But over the last 3 years, sophisticated and expensive rums have become trendy, especially in fancy bars and dance clubs. And a new class of rum drinkers has emerged: They prefer drinking “neat”, as after-dinner drinks, dark without the addition of caramel, usually “pot distilled” and aged in oak casks, age-dated rums coming from the best distilleries from producing areas such as Haiti, Martinique, Guadeloupe, Guyana, Barbados, the British Virgin Islands, and Venezuela. For these connoisseurs aged dark rums are as enjoyable as good cognacs and armagnacs An amusing detail: Even though in France, in cafés and “bars-tabac” (see one of my earlier postings on the subject of French cafés and bars-tabac) many patrons used to drink grogs at the “comptoir” during harsh winter days when it was very cold and humid outside, this drink is not a French invention but an English one. The Royal Navy used to provide its sailors daily rations of brandy while at sea on long voyages. The purpose was not only to boost their morale but also to give a more acceptable flavor and cover the bad smell and taste of the “fresh water” on board that, after several days of navigation, used to get spoiled in its wooden tanks. In the 17Th century the Navy replaced the brandy with rum. But the negative impact of that strong liquor on the performance, discipline, and health of the sailors gave the idea to the famous Admiral Edward Vernon, nicknamed “Old Grog”, to mix water with the rum. Then the Royal Navy added lemon or lime juice to the daily rations since this combination not only delayed the spoilage of the water but also, the vitamin C contained in the lemon helped to protect the men from diseases like scurvy.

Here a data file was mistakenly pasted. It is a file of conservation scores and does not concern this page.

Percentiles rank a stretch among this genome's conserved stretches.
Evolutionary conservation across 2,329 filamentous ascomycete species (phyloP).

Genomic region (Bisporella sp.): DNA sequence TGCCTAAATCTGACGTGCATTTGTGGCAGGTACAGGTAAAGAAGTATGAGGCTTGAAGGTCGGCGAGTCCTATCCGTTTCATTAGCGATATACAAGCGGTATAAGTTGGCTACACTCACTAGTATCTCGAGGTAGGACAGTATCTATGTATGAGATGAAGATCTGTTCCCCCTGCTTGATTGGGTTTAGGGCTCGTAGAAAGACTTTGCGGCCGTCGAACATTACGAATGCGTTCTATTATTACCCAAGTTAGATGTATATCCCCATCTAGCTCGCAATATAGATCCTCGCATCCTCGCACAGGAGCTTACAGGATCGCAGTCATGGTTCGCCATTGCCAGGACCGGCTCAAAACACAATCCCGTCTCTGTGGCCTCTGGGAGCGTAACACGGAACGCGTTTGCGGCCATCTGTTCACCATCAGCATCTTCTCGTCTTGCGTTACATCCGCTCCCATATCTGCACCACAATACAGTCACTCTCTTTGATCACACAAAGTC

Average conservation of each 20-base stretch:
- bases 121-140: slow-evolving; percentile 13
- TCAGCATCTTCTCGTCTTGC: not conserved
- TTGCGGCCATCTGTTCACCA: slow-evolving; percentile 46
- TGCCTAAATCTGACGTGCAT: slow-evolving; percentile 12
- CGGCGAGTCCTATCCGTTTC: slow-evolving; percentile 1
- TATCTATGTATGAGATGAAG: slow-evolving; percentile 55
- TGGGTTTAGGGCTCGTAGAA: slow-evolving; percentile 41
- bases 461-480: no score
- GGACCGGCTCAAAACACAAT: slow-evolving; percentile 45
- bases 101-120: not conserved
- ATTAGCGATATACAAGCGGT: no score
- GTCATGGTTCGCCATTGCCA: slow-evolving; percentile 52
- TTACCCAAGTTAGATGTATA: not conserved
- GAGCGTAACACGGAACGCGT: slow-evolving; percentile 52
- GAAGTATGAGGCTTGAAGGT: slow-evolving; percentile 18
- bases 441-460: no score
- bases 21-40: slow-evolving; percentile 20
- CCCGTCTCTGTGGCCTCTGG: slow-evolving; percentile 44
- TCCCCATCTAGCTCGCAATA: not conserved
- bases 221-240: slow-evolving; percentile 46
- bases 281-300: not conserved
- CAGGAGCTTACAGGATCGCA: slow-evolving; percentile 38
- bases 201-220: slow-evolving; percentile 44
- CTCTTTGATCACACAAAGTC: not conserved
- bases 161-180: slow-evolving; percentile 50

A few historical facts about rum